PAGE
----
And that sixty acres is, indeed, paradise.

- MORE -

SELIGMAN, Ariz. (ZP) -- Westside Lilo's Cafe is one of those hidden treasures of the Not-So-Old West, a throwback to the days when getting from almost anywhere in America to Los Angeles meant a trip down old U.S. Route 66.

A German-American diner in the middle of goddamn nowhere Arizona, in a town of less than 500 people, a place where even the BLT sandwiches surpass most urban five-star restaurants in terms of excellence.

I've stopped in every time I've passed through
Seligman - I've sucked down gallons of coffee there, put down at least a farm's worth of bacon-and-egg breakfasts, and savored every bite of their authentic, homemade German potato salad. The roadside diner has probably taken years off of my life, simply by offering delicious, artery-clogging fare.

For some reason, Lilo's makes just about any trip down I-40 bearable, more homey and hospitable.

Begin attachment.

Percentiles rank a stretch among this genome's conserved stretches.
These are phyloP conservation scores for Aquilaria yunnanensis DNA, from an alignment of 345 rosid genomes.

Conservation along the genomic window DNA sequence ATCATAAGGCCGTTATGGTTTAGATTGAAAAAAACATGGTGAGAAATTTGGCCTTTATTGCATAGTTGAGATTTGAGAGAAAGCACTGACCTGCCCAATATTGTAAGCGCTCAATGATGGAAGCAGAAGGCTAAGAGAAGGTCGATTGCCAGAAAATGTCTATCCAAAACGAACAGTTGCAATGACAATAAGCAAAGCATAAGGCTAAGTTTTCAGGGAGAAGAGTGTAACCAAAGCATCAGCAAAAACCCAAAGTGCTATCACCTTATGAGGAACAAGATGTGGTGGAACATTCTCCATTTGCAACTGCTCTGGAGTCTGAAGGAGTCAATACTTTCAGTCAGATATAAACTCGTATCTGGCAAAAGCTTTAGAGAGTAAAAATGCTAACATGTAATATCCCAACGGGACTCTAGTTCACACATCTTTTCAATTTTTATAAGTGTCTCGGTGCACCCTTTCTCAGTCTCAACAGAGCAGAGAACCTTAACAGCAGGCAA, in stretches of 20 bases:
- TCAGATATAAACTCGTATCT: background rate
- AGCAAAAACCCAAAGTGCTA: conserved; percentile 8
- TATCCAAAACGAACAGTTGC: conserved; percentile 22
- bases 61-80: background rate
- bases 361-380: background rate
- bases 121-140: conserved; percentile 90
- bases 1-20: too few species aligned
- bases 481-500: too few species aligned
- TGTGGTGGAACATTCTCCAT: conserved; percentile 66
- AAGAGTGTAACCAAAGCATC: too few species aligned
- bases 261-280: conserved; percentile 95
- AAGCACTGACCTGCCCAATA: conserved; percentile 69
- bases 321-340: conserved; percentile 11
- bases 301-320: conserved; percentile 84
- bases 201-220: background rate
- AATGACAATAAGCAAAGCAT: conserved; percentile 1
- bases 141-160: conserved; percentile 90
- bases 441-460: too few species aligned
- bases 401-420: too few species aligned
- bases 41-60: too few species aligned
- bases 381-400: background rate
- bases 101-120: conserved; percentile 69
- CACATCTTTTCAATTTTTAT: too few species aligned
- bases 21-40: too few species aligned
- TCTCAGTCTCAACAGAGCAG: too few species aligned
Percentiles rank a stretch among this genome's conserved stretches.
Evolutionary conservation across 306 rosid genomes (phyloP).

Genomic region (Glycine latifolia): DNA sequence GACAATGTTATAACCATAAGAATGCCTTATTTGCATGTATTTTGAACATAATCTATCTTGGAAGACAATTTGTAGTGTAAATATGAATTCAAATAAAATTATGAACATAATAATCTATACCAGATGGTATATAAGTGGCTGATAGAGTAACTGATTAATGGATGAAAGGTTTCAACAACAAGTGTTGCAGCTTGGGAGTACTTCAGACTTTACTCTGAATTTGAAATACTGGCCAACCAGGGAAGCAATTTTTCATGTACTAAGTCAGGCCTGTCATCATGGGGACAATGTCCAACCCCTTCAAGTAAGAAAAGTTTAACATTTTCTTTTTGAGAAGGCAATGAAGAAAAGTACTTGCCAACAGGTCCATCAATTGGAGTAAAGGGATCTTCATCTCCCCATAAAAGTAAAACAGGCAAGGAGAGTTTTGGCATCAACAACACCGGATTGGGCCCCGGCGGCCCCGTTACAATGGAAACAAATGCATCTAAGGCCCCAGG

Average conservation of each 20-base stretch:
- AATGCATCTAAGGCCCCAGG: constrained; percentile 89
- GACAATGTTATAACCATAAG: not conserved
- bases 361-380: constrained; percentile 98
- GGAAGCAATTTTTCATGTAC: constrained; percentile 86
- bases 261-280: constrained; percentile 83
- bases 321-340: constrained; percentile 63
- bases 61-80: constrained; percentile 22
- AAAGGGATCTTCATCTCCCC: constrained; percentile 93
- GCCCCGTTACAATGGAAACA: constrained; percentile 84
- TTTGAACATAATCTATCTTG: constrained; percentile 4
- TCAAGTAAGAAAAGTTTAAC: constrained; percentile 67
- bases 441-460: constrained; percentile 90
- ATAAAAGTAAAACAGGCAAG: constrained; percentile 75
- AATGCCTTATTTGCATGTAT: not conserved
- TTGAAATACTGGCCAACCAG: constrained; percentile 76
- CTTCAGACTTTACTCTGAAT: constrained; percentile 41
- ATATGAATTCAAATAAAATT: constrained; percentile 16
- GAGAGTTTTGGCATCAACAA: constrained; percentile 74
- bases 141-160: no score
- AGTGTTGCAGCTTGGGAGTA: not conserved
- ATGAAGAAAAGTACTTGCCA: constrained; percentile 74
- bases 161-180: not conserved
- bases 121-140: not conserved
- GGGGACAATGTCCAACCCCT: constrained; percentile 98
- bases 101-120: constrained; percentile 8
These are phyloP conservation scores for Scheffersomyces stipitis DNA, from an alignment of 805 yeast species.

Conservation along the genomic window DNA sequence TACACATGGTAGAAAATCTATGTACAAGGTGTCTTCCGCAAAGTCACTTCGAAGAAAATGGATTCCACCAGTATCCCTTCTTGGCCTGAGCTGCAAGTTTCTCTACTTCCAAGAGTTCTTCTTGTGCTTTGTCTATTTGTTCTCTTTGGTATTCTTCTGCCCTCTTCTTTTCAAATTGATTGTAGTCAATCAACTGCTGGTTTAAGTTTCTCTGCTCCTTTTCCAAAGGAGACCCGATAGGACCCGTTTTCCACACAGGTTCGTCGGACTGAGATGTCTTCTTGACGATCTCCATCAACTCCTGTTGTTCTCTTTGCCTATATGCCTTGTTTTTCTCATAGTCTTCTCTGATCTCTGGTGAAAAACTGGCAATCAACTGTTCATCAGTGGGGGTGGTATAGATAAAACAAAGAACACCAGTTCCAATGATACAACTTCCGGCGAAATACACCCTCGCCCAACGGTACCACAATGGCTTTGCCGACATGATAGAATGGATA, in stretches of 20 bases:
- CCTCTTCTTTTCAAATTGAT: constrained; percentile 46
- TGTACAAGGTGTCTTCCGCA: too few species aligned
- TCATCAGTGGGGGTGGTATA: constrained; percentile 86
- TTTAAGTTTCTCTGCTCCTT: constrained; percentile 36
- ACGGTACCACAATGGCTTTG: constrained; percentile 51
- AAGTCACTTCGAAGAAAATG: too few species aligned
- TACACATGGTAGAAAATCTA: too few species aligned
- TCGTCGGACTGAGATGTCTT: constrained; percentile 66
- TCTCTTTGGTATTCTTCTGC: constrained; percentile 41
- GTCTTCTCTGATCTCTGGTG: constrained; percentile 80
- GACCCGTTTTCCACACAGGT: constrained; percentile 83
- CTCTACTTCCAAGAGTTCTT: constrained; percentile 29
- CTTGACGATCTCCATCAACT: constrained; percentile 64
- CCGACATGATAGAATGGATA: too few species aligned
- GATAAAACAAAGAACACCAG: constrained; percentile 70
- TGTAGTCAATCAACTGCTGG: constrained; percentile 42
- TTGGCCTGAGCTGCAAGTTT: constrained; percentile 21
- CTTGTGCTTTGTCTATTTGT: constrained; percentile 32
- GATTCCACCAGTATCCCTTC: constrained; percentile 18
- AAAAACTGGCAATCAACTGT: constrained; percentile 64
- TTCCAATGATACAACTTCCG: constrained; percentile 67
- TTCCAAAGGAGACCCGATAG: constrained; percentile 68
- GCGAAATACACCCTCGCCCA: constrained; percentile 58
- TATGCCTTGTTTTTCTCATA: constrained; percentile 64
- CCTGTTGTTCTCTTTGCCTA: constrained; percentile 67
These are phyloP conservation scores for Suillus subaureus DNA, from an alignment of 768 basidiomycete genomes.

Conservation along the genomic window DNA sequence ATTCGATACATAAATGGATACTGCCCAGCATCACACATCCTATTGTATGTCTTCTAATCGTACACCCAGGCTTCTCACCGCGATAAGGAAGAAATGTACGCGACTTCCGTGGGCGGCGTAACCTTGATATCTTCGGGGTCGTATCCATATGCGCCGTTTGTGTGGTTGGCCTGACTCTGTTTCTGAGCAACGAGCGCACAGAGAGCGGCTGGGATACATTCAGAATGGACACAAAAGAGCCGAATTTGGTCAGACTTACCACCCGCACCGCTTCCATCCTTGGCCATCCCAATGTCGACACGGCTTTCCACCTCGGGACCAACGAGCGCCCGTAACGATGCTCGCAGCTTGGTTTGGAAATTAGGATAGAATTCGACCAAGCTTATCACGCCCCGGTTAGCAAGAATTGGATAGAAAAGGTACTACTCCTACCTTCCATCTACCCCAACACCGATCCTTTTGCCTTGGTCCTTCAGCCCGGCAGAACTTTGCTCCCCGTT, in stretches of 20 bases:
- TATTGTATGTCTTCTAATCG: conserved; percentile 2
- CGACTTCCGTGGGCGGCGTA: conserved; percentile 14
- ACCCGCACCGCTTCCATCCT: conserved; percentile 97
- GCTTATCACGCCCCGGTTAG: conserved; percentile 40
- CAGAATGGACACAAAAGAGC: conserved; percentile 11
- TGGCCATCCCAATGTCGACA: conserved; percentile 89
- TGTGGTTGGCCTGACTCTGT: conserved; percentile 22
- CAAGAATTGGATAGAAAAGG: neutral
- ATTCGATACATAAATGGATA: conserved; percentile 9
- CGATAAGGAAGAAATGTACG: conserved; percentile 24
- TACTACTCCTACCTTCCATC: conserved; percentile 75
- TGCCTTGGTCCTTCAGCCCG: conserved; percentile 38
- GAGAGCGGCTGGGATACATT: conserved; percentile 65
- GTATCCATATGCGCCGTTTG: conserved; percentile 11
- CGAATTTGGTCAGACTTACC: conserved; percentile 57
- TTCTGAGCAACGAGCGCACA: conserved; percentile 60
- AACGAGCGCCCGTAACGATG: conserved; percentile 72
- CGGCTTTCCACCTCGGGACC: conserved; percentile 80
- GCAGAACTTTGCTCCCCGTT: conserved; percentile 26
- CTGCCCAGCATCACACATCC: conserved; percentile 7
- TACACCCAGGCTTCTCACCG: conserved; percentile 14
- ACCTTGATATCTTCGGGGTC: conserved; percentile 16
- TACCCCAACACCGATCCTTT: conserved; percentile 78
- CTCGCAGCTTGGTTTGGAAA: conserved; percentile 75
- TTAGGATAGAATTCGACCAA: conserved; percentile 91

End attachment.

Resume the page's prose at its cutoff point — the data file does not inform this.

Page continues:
And it's strange, too, the number of folks I've met in my life, from all parts of the country, who've savored the pancakes, who've chowed down on the biscuits and gravy or the bratwurst.

There's a secret society of us out there, the Lilo's Faithful, folks who'd rather drop a few extra dollars in a tiny, rural town than wait for the whizzbang discounts offered by the fast-food chains in cities like Kingman or Flagstaff. And there's a rival group out there, somewhere, tourist regulars of the cross-the-road competition - the original, almost infamous Roadkill Cafe.

One day, we'll have to rumble, old school, right in the middle of o' Route 66, getting our kicks in below the belt and above the knees, once-a-year road trippers and senior citizen RVers, truckers and bus passengers and occasional celebrities. It'll be a ferocious battle, I'm sure, a western Arizona version of West Side Story...

There's a reason folks are willing to pull off a desolate stretch of interstate and wait, at times, as long as 20 minutes for a table.